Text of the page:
I began my career working for a large corporate blue chip agency in Lancashire, followed by an equally large competitor. I had many years enjoying benefits similar to those outlined above. Receiving excellent training, share saves and a clear promotional path that has led me to the position I have today. After returning to Cumbria 4 years ago I made the move to a small independent agency and was thrown into unfamiliar territory. I can therefore totally sympathise with candidates who are unsure of the move to a smaller business. I also felt the fear they can feel in regards to job security and company fit.

I interview hundreds of candidates from Cumbrian SME’s and find it incredibly interesting to hear how others run their business. When I ask candidates what they like about working for a small business, they almost all tell me “the people I work with” and “the flexibility I get from my employer.” Candidates from smaller businesses have usually moved internally, changing roles many times within the same business. This allows them to gaining a variety of informal on-the-job training, accumulating skills which cover a wide range of positions, albeit informally. Candidates tend to stay longer in these environments as there are fewer opportunities for boredom to manifest.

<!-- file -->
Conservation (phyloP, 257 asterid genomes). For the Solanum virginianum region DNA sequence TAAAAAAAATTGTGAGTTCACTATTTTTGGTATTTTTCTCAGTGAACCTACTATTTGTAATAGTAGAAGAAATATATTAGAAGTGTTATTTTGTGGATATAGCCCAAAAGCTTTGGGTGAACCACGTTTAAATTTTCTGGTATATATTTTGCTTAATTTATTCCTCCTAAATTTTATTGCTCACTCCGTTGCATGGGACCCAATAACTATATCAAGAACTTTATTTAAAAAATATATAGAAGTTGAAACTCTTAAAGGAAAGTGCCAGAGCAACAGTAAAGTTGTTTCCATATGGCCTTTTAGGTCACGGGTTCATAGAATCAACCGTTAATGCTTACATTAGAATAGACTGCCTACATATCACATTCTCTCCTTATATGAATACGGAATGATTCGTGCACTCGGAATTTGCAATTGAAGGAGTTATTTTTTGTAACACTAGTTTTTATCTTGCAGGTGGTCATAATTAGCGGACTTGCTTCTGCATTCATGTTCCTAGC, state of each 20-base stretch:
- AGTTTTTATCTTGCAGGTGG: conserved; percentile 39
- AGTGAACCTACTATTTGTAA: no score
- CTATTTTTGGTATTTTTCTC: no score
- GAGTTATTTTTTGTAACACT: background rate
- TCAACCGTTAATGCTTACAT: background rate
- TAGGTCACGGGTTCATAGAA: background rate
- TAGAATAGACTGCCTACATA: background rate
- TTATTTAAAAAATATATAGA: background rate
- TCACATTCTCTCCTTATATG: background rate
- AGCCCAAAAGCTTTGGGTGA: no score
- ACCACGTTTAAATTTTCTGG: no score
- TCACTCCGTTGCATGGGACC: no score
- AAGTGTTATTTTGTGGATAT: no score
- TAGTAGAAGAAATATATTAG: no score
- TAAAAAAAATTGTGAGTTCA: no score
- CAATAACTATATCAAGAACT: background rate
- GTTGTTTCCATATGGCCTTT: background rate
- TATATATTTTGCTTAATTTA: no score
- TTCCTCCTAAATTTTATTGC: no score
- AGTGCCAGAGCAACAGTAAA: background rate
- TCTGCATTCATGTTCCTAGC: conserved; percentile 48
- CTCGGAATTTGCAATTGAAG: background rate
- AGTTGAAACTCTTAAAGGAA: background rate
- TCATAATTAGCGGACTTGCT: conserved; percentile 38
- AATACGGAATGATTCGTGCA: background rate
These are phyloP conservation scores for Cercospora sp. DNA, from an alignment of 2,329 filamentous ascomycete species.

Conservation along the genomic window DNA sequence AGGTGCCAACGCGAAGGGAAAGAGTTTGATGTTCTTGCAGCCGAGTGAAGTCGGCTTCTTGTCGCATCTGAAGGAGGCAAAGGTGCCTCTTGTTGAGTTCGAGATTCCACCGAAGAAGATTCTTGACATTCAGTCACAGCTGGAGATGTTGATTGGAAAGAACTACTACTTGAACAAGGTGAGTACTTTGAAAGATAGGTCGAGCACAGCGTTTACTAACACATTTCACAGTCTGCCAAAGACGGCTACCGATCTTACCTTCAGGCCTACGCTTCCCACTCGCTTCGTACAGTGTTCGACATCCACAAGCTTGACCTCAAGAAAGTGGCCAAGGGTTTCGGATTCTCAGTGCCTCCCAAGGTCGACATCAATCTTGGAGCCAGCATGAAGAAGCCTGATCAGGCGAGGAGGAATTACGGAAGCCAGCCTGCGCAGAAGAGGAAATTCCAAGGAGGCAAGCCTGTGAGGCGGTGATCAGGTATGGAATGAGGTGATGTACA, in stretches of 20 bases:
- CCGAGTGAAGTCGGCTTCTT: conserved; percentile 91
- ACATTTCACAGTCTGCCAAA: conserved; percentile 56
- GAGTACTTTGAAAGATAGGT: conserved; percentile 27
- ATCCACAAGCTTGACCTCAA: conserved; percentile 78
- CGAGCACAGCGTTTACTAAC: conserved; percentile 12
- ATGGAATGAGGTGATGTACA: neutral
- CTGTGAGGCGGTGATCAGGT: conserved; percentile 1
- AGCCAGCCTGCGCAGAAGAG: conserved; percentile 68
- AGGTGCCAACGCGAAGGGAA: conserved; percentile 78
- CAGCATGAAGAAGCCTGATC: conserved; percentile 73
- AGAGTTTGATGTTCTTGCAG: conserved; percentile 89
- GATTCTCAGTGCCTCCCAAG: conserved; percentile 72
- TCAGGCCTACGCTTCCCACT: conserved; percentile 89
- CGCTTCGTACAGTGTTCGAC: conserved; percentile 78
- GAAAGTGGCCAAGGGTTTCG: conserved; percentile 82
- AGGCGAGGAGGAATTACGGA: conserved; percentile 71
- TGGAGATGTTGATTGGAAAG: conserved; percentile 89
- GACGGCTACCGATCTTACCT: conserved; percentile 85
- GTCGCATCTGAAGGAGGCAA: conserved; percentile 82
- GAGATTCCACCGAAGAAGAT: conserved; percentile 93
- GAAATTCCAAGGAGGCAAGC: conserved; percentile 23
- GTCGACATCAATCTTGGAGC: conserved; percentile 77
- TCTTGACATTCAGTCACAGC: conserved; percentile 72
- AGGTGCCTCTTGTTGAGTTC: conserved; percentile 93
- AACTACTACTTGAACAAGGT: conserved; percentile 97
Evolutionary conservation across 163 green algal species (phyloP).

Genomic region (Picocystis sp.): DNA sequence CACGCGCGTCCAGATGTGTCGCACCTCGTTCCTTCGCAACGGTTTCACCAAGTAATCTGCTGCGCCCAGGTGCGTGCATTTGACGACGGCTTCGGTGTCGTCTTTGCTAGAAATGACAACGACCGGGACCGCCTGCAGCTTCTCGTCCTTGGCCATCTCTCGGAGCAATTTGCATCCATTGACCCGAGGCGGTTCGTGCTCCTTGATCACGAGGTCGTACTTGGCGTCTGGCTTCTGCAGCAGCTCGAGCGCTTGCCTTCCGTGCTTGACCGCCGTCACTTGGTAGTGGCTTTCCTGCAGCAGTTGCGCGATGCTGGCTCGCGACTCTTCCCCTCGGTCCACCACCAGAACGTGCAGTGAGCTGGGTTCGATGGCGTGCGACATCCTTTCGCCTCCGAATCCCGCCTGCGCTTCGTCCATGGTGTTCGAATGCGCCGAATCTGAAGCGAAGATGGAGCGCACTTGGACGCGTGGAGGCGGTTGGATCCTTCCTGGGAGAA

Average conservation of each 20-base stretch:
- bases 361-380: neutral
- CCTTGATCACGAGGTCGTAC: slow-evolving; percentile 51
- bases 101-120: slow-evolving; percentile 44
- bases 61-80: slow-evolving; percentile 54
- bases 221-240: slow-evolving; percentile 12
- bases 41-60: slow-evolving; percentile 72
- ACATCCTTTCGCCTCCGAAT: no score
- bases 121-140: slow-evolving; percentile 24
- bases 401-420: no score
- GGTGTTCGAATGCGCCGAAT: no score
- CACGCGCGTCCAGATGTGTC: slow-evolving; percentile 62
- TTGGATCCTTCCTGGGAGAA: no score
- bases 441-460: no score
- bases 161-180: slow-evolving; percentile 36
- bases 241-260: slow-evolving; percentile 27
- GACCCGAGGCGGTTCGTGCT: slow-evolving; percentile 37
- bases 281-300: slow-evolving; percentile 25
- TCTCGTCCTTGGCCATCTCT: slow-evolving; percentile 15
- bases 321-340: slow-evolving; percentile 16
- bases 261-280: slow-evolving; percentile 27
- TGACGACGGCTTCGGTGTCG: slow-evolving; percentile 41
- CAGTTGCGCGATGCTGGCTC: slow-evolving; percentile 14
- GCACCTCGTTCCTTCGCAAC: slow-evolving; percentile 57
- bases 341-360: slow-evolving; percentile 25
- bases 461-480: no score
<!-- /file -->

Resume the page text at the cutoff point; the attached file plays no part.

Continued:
Small Business…Big Rewards?

SME’s in my opinion have so much to offer local candidates, and as I meet with local hiring managers and owners, I get to see first-hand their commitment and passion for running a business in Cumbria. In a small business, the staff work more closely with the owner or MD, which allows for a much more consultative and collaborative way of working. This can have a huge impact on staff commitment and loyalty as employees are able to share ideas and can really “get to know” the decision makers in the business in which they work.

Candidates increasingly share with me the notion that monetary rewards are not the only driver for the reason for a change in position. For many the importance lies with increased flexibility, the feeling of belonging (to feel less of a number) to have a more varied and enriching job role where they will feel more challenged. Small businesses can provide opportunities for staff to be more creative and as a result, they often develop skills and interests in areas they never knew about previously.

Personally, I can relate to this as since joining a small business I have had much more freedom to develop my creative skills and have had opportunities to put these into practice through new marketing responsibilities. With a less centralised approach to marketing, small businesses allow much more scope for customers to fully interact with and “feel” the personality of your business.